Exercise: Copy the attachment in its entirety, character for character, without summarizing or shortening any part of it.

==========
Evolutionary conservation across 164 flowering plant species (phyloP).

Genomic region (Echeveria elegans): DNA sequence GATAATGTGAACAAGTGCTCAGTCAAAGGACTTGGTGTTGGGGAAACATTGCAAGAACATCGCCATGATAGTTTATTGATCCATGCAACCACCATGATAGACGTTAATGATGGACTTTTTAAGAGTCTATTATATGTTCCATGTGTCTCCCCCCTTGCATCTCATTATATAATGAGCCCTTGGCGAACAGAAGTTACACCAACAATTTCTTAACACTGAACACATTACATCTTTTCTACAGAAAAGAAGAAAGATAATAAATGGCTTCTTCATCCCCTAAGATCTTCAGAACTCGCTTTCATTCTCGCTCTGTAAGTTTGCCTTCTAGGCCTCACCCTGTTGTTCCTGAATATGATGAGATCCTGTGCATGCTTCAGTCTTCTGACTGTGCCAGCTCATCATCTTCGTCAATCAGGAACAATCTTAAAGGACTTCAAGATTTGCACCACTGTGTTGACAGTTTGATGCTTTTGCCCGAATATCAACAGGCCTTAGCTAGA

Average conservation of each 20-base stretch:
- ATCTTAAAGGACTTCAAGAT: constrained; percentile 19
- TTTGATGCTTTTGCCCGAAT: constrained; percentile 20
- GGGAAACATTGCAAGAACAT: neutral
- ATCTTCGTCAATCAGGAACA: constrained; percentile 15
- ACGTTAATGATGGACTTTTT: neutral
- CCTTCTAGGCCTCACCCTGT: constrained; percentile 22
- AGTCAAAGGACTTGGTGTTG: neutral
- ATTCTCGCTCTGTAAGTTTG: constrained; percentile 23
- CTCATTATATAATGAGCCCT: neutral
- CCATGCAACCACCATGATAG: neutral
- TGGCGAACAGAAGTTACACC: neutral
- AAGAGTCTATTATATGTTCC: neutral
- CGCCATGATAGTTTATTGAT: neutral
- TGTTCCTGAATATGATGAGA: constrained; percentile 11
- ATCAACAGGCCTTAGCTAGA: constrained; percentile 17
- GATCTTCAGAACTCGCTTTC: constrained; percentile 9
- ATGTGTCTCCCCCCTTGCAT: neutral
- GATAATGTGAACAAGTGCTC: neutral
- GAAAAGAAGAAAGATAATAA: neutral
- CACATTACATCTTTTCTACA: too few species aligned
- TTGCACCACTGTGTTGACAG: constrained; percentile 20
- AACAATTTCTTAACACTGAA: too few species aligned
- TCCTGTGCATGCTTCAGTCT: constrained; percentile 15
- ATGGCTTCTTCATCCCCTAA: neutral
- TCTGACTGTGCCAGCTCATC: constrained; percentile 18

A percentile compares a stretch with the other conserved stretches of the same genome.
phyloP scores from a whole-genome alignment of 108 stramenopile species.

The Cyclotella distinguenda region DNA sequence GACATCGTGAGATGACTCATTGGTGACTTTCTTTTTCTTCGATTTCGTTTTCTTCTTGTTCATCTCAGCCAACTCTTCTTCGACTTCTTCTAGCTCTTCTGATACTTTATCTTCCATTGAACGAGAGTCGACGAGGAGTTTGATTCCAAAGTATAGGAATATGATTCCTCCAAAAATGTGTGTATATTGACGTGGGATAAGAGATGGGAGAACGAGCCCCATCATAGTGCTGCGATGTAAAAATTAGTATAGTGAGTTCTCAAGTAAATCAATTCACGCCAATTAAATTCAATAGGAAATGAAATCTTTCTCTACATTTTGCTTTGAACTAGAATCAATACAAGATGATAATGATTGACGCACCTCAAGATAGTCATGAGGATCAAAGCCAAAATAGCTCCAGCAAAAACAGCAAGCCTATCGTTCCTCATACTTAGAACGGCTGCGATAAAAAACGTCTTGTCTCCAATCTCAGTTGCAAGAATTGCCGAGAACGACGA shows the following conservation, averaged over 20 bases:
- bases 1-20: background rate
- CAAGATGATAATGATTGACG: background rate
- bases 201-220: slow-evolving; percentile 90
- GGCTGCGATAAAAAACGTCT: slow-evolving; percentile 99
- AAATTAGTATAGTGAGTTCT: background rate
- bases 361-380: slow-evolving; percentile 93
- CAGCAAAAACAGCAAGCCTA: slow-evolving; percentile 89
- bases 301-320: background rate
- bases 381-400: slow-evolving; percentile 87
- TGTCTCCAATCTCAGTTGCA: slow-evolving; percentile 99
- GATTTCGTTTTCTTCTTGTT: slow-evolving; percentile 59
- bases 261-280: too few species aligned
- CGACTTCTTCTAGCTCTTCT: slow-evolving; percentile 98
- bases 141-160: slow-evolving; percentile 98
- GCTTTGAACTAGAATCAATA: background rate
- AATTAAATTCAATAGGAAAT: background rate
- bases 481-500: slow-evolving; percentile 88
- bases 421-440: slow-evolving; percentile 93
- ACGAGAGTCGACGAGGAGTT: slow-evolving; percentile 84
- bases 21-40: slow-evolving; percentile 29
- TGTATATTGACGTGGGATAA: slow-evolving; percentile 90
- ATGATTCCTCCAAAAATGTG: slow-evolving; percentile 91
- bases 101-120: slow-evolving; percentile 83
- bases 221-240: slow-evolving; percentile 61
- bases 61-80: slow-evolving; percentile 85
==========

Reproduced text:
Evolutionary conservation across 164 flowering plant species (phyloP).

Genomic region (Echeveria elegans): DNA sequence GATAATGTGAACAAGTGCTCAGTCAAAGGACTTGGTGTTGGGGAAACATTGCAAGAACATCGCCATGATAGTTTATTGATCCATGCAACCACCATGATAGACGTTAATGATGGACTTTTTAAGAGTCTATTATATGTTCCATGTGTCTCCCCCCTTGCATCTCATTATATAATGAGCCCTTGGCGAACAGAAGTTACACCAACAATTTCTTAACACTGAACACATTACATCTTTTCTACAGAAAAGAAGAAAGATAATAAATGGCTTCTTCATCCCCTAAGATCTTCAGAACTCGCTTTCATTCTCGCTCTGTAAGTTTGCCTTCTAGGCCTCACCCTGTTGTTCCTGAATATGATGAGATCCTGTGCATGCTTCAGTCTTCTGACTGTGCCAGCTCATCATCTTCGTCAATCAGGAACAATCTTAAAGGACTTCAAGATTTGCACCACTGTGTTGACAGTTTGATGCTTTTGCCCGAATATCAACAGGCCTTAGCTAGA

Average conservation of each 20-base stretch:
- ATCTTAAAGGACTTCAAGAT: constrained; percentile 19
- TTTGATGCTTTTGCCCGAAT: constrained; percentile 20
- GGGAAACATTGCAAGAACAT: neutral
- ATCTTCGTCAATCAGGAACA: constrained; percentile 15
- ACGTTAATGATGGACTTTTT: neutral
- CCTTCTAGGCCTCACCCTGT: constrained; percentile 22
- AGTCAAAGGACTTGGTGTTG: neutral
- ATTCTCGCTCTGTAAGTTTG: constrained; percentile 23
- CTCATTATATAATGAGCCCT: neutral
- CCATGCAACCACCATGATAG: neutral
- TGGCGAACAGAAGTTACACC: neutral
- AAGAGTCTATTATATGTTCC: neutral
- CGCCATGATAGTTTATTGAT: neutral
- TGTTCCTGAATATGATGAGA: constrained; percentile 11
- ATCAACAGGCCTTAGCTAGA: constrained; percentile 17
- GATCTTCAGAACTCGCTTTC: constrained; percentile 9
- ATGTGTCTCCCCCCTTGCAT: neutral
- GATAATGTGAACAAGTGCTC: neutral
- GAAAAGAAGAAAGATAATAA: neutral
- CACATTACATCTTTTCTACA: too few species aligned
- TTGCACCACTGTGTTGACAG: constrained; percentile 20
- AACAATTTCTTAACACTGAA: too few species aligned
- TCCTGTGCATGCTTCAGTCT: constrained; percentile 15
- ATGGCTTCTTCATCCCCTAA: neutral
- TCTGACTGTGCCAGCTCATC: constrained; percentile 18

A percentile compares a stretch with the other conserved stretches of the same genome.
phyloP scores from a whole-genome alignment of 108 stramenopile species.

The Cyclotella distinguenda region DNA sequence GACATCGTGAGATGACTCATTGGTGACTTTCTTTTTCTTCGATTTCGTTTTCTTCTTGTTCATCTCAGCCAACTCTTCTTCGACTTCTTCTAGCTCTTCTGATACTTTATCTTCCATTGAACGAGAGTCGACGAGGAGTTTGATTCCAAAGTATAGGAATATGATTCCTCCAAAAATGTGTGTATATTGACGTGGGATAAGAGATGGGAGAACGAGCCCCATCATAGTGCTGCGATGTAAAAATTAGTATAGTGAGTTCTCAAGTAAATCAATTCACGCCAATTAAATTCAATAGGAAATGAAATCTTTCTCTACATTTTGCTTTGAACTAGAATCAATACAAGATGATAATGATTGACGCACCTCAAGATAGTCATGAGGATCAAAGCCAAAATAGCTCCAGCAAAAACAGCAAGCCTATCGTTCCTCATACTTAGAACGGCTGCGATAAAAAACGTCTTGTCTCCAATCTCAGTTGCAAGAATTGCCGAGAACGACGA shows the following conservation, averaged over 20 bases:
- bases 1-20: background rate
- CAAGATGATAATGATTGACG: background rate
- bases 201-220: slow-evolving; percentile 90
- GGCTGCGATAAAAAACGTCT: slow-evolving; percentile 99
- AAATTAGTATAGTGAGTTCT: background rate
- bases 361-380: slow-evolving; percentile 93
- CAGCAAAAACAGCAAGCCTA: slow-evolving; percentile 89
- bases 301-320: background rate
- bases 381-400: slow-evolving; percentile 87
- TGTCTCCAATCTCAGTTGCA: slow-evolving; percentile 99
- GATTTCGTTTTCTTCTTGTT: slow-evolving; percentile 59
- bases 261-280: too few species aligned
- CGACTTCTTCTAGCTCTTCT: slow-evolving; percentile 98
- bases 141-160: slow-evolving; percentile 98
- GCTTTGAACTAGAATCAATA: background rate
- AATTAAATTCAATAGGAAAT: background rate
- bases 481-500: slow-evolving; percentile 88
- bases 421-440: slow-evolving; percentile 93
- ACGAGAGTCGACGAGGAGTT: slow-evolving; percentile 84
- bases 21-40: slow-evolving; percentile 29
- TGTATATTGACGTGGGATAA: slow-evolving; percentile 90
- ATGATTCCTCCAAAAATGTG: slow-evolving; percentile 91
- bases 101-120: slow-evolving; percentile 83
- bases 221-240: slow-evolving; percentile 61
- bases 61-80: slow-evolving; percentile 85